This philosophy of development presents itself as a challenge for many developers who are used to a more rapid-like development process in which the achievement of discernible goals takes precedence over a well-thought software architecture (as opposed to the measure twice cut once so to speak).

In that vein, it’s important to grasp the key concepts of a test-centered development. Two definitions that often get confused…


Delegation, Observer, and Interceptor design patterns have been around for years. Unsurprisingly, they made their way into the TypeScript-sphere

TypeScript allows developers to implement many of the good ole design patterns, such as Delegate, Observer, and Interceptor.
TypeScript allows developers to implement many of the good ole design patterns, such as Delegate, Observer, and Interceptor.
Photo by Ryan Quintal on Unsplash

Software Design Patterns have been around for a long time, arguably, since the 1960s they emerged as formalized, structured programming practices that allow a faster and more efficient solution by implementing proven and reusable coding paradigms.

If you are interested, you can read “Design Patterns: Elements of Reusable Object-Oriented Software (Addison-Wesley Professional Computing Series)”. This 1994 book set a standard for defining what a design pattern is, its application and also introduced several design patterns still in use today; certainly the ones talked about in this article were discussed in Design Patterns book.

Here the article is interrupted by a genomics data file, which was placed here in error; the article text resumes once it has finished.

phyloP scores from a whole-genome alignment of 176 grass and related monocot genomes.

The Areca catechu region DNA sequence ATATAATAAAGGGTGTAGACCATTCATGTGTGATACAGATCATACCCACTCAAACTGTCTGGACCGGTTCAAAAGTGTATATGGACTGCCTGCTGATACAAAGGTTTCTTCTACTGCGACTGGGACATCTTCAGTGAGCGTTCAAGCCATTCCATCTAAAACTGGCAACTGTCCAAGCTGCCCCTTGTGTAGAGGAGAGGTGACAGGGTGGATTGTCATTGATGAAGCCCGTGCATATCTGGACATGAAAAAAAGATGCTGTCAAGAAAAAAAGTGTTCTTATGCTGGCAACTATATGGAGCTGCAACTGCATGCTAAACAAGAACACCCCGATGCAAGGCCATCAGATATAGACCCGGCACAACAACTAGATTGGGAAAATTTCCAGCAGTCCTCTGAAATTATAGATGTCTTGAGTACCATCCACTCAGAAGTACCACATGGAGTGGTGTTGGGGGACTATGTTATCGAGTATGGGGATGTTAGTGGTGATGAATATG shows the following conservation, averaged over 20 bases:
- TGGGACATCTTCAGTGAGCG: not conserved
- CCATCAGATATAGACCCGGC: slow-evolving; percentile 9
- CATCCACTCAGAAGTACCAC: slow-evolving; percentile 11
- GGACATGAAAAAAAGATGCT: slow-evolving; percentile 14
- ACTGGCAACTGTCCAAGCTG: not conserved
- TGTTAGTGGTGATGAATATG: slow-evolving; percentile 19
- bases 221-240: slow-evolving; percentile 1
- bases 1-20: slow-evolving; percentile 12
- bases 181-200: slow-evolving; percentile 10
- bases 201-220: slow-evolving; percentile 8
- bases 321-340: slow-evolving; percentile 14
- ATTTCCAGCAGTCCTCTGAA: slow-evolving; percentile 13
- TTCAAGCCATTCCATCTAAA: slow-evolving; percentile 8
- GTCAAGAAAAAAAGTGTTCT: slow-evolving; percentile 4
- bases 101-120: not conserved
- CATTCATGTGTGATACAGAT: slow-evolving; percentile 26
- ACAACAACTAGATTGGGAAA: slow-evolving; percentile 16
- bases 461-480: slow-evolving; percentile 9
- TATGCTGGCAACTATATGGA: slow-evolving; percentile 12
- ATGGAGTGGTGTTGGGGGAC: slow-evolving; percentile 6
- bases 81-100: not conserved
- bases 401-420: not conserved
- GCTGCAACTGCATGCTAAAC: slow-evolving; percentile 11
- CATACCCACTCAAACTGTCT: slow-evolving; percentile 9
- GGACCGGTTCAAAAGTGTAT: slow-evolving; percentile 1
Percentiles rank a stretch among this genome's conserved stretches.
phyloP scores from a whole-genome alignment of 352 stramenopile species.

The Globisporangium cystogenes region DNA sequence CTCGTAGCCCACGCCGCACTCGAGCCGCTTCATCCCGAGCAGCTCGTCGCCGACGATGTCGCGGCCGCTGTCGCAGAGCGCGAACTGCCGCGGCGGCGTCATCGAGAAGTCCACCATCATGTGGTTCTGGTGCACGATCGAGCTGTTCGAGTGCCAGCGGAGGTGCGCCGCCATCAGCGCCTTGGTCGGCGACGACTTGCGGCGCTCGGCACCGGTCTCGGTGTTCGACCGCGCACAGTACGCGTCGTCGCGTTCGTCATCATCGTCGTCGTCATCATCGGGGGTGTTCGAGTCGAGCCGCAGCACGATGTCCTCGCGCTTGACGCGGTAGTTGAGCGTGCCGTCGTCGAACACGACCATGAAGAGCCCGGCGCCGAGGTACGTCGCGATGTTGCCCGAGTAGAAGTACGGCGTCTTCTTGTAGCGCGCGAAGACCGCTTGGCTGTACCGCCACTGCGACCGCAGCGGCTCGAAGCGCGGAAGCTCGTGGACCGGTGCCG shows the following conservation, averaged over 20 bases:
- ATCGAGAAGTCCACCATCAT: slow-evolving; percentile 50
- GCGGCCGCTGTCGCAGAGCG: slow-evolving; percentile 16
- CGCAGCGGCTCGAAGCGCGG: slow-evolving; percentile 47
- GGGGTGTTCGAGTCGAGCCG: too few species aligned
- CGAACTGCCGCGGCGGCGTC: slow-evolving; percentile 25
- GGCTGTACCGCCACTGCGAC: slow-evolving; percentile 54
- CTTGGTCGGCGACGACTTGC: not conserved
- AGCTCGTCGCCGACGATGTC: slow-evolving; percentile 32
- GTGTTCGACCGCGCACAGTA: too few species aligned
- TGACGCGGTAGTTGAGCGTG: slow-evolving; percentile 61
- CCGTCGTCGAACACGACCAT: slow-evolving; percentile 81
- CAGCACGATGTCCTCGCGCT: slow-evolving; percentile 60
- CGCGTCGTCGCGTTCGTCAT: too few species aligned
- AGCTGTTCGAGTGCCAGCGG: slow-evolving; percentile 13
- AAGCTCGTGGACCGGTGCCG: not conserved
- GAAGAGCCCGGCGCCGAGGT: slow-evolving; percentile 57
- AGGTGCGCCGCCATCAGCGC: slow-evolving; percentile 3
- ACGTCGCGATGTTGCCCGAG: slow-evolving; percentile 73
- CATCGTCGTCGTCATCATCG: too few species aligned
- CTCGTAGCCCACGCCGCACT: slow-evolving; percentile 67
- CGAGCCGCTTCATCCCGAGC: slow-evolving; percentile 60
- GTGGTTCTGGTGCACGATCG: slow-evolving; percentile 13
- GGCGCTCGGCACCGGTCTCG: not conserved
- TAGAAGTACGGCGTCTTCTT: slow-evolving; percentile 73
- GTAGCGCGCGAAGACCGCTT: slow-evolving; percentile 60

TypeScript is fairly recent, having been created…


Generic Types are a powerful TypeScript tool often misused due to them being so different from what a developer coming from traditional JavaScript is used to

Learn TypeScript’s Generic Types and their usages
Learn TypeScript’s Generic Types and their usages
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In TypeScript, Generic Types enable us to define a placeholder type for a variable we do not know enough yet to precise its type. Consider the following snippet:

const sayMessage = (message: string): string => `Simon says ${message}`;

The previous function will work quite well if we are sure that the argument send, when sayMessage is called, will always be a string. However, there might be situations that could prevent that to happen. For example, the message argument is coming from a third party, say a service, database, input field, etc. …


It might have happened to you in the past, not quite understanding which you should use

Element vs. HTMLElement vs. ReactElement: when should I use each?
Element vs. HTMLElement vs. ReactElement: when should I use each?
Photo by Amit Lahav on Unsplash

One of TypeScript’s great features is the level of specificity you can achieve when typing variables. You can define an array to be a collection of strings, or numbers, or a mix of them, but you can also establish that an element is either an HTMLInputElement or an HTMLSelectElement. However, the ease to designate the granularity of your variable types can lead to much confusion when you are starting out.